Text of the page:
How to Create a Branding Kit for Your Business

A branding kit is crucial for any business to ensure that it’s online and offline branding is consistent, unique, and memorable. Building a branding kit can be quite time consuming but is well worth it to ensure that your company’s branding is consistent on all platforms.

Keep reading to learn how to create a branding kit for your business that can be used online and offline.

Brand Platform

The first section of a branding kit is your brand platform. This is where you discuss brand details such as mission statement and values. You’ll also want to include pertinent information like your brand promise, positioning statement, and personality traits that you want to associate with your brand.

This section should also include your company’s tagline and slogan if you have one.

Visual Identity

Now that you’ve provided information about your brand, the next step is to detail how the brand should look. Visual identity plays a critical role in your brand’s perception and recognition. This section of your kit needs to be as detailed and thorough as possible. No matter how big or small your company is, it’s important to have a visual display of your brand.

For example, you’ll want to communicate the visual characteristics of your brand. Discuss the underlying mood or feel that was used to create your company’s branding and how it aligns with your mission and vision.


One of the most important parts of visual identity is your logo. The logo is the face of your brand and is what makes your brand unique and recognizable. While a consumer may not remember your company’s name, they’re likely to recognize your logo.

Since your logo will appear on all company communications, it needs to be high-quality and consistent. Displaying your logo that is pixelated or outside of brand colors can tarnish your brand and confuse customers.

When discussing your logo, be sure to discuss items such as:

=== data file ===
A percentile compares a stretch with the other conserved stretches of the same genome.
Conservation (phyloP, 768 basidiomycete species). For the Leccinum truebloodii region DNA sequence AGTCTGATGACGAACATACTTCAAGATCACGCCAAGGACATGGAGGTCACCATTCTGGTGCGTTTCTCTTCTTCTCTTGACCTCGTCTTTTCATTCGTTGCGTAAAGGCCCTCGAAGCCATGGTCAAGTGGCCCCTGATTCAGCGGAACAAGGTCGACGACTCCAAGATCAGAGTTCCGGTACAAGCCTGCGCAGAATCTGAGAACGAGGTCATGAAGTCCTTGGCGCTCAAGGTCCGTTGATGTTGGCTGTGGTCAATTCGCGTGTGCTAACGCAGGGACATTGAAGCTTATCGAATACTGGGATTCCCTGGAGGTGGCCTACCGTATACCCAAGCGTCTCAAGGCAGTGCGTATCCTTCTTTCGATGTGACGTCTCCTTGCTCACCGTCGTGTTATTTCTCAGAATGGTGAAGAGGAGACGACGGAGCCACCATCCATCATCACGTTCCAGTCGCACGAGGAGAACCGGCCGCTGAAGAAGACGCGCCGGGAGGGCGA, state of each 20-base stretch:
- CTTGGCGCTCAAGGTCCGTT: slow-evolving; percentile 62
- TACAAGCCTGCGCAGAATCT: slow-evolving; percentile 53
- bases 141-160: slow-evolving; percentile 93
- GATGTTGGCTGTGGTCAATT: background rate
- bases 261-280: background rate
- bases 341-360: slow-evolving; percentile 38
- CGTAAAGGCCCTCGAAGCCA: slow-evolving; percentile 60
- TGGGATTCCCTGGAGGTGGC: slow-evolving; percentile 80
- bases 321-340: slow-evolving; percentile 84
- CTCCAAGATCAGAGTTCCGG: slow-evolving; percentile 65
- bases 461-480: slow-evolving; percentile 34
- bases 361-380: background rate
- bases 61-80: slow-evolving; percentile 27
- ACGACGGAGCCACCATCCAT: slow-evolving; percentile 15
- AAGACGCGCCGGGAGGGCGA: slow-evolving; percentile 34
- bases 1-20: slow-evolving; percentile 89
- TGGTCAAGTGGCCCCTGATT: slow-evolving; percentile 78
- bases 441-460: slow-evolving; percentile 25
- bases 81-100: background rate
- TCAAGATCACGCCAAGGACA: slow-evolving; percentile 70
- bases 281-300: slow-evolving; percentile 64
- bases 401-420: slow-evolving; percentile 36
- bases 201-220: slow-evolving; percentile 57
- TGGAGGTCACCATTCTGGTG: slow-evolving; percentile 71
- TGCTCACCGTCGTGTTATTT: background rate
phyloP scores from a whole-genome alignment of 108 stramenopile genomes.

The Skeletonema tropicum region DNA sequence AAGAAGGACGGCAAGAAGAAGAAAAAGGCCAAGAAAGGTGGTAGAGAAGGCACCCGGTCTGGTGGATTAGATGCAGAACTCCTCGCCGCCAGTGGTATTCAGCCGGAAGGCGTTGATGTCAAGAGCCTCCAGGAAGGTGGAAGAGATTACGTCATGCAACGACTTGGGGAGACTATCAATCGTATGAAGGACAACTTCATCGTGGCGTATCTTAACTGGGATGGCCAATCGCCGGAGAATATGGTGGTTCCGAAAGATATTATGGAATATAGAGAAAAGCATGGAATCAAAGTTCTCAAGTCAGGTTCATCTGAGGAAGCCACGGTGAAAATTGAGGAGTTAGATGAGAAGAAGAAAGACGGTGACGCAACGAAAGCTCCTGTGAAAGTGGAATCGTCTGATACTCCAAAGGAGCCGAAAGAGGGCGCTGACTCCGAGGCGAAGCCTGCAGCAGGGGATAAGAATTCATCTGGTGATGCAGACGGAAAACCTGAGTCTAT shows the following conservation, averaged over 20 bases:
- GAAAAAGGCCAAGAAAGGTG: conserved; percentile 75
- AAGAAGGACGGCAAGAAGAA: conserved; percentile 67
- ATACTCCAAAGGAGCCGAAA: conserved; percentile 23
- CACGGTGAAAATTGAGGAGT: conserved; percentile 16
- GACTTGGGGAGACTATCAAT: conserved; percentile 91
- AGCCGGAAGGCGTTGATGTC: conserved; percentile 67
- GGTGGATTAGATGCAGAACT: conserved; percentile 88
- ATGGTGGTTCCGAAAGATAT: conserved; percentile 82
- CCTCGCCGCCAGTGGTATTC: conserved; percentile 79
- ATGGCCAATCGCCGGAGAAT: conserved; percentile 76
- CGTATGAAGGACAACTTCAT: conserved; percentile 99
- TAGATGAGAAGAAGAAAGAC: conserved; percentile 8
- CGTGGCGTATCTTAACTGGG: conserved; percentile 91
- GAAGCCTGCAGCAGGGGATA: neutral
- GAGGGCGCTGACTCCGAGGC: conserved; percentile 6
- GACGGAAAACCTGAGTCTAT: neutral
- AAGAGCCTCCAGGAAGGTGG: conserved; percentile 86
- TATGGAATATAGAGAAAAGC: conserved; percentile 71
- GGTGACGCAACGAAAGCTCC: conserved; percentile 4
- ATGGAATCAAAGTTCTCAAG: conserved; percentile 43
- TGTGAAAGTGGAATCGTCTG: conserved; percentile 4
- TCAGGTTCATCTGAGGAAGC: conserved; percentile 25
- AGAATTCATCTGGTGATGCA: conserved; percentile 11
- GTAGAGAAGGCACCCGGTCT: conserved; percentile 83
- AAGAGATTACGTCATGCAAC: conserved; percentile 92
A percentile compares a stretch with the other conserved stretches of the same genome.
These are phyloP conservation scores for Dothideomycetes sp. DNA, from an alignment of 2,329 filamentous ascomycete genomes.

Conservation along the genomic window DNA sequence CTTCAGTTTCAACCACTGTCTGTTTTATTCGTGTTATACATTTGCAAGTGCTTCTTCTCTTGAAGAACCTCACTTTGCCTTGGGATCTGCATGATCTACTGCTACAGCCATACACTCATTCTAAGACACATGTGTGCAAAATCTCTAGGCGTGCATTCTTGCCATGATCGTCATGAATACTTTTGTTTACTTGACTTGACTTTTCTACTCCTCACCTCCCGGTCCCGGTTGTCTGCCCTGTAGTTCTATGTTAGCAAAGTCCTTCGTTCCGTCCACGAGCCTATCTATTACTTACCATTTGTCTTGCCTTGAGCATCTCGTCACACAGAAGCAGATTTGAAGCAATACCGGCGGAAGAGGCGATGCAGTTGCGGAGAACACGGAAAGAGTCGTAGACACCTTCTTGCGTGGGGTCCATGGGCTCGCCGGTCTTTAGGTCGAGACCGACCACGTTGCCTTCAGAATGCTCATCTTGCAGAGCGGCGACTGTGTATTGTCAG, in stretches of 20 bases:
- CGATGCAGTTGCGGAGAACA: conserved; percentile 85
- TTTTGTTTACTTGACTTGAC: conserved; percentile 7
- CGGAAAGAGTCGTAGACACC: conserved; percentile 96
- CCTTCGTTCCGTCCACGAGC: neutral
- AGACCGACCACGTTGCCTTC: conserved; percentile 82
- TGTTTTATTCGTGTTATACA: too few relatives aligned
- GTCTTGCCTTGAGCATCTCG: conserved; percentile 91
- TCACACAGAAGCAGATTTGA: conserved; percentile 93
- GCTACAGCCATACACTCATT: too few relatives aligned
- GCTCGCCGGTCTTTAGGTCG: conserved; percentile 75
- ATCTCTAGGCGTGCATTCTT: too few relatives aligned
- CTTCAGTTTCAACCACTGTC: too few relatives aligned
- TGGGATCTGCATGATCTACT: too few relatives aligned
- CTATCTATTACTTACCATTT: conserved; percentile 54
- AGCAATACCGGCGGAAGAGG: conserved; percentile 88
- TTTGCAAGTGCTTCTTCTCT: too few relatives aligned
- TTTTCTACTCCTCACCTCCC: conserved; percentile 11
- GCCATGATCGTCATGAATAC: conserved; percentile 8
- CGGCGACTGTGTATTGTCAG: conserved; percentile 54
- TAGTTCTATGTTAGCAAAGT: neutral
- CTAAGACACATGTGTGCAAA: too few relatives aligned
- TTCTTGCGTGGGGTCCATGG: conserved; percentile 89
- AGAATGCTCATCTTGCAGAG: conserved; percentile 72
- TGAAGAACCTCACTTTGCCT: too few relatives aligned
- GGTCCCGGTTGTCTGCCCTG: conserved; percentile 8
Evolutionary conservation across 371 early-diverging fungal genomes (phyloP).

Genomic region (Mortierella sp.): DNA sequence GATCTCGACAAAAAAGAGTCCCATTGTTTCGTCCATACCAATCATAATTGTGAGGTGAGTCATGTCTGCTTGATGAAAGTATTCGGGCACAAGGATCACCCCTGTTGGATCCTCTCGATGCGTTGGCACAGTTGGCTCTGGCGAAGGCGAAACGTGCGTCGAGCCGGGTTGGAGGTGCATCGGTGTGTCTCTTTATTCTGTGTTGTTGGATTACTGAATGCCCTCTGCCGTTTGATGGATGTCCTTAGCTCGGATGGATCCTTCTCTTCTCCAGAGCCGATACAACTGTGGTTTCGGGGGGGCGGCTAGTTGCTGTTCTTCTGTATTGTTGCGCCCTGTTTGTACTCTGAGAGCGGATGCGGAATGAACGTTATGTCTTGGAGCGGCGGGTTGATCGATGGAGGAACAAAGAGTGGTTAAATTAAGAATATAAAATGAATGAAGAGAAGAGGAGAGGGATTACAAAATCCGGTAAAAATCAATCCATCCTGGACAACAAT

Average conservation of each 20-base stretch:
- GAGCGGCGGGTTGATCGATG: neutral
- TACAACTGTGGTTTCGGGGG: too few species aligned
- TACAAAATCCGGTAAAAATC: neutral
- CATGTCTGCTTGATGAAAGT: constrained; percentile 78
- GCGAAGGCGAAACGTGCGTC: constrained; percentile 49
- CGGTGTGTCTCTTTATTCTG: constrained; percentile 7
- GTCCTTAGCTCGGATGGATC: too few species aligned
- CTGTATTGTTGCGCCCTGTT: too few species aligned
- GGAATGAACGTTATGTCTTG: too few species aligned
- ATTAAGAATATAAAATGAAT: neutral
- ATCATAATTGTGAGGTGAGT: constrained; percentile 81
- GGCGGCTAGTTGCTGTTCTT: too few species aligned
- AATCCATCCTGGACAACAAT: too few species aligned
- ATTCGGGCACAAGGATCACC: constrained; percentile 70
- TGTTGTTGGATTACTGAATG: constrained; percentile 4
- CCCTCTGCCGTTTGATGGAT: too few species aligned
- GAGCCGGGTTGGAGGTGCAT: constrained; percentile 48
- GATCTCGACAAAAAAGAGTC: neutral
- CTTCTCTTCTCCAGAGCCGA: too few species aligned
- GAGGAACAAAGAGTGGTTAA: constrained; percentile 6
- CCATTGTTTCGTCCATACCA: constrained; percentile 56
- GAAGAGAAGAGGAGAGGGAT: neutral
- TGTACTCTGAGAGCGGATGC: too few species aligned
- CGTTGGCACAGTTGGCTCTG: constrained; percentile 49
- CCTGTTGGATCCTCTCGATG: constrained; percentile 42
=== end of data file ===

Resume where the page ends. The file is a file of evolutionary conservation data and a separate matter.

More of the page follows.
• Minimum reproduction size
  • Protected area around the logo
  • Do’s and don’ts

Documenting minimum reproduction size is important so that your logo’s sizing doesn’t cause it to become unrecognizable and ineffective. Since your logo needs to be used on all sorts of media, it’s important to have logo variations that can be used on web pages, large posters, and small business cards.

Discussing protected area is important so that when your logo is used in an email or on a direct mail flyer, other imagery included in the graphic design isn’t too close to the logo which can take away from its importance.

A well-documented logo is also important when creating other marketing elements like t-shirts, pens, custom stamps for business, and direct mailers. With proper documentation you’ll have the peace of mind that your logo and overall branding is correct no matter where it’s being used.

Primary Palettes

Aside from your logo, the primary colors associated with your brand are another factor that makes your brand memorable. We all know McDonald’s is red and gold just as we know Amazon is blue and orange. Pinpointing and documenting your company’s primary palettes helps to ensure that your brand is consistently displayed across all platforms.

To properly document your primary palettes, be sure to provide HEX, CMYK, and PMS values for each color that is used.

You’ll also want to document any secondary palettes or primary colors that are used to compliment your primary brand theme. Be sure to provide the HEX, CMYK, and PMS values as well as an explanation as to when secondary palettes should be used.


It’s also important to build uniformity in your brand by ensuring the same typography is used for all media and platforms. The typeface you choose should be legible in various weights and sizes so be sure that you consider how the font looks in both large and small scale.

When documenting typography, be sure to include information about type sizes, weights, headings, and body copy. By using the same typography across your direct mailers, emails, and website content, you can provide the same reading experience on all channels.

Supporting Graphics

While your company’s logo is the main and most notable graphic, odds are your company will need to use other graphics, such as a banner for your website or an infographic. These supporting graphical elements should also fall in line with your brand. Color palettes and typography should be fluid throughout these elements.

Be sure to document supporting graphics to include colors, sizing, and other important details.


Documenting your brand and the details behind it makes it much easier to ensure that your brand is consistent across all platforms and elements. With the right branding kit, you’ll have peace of mind that your brand is recognizable on a business card, social media, and maybe even a huge billboard.

Written by CrazyLeaf Editorial

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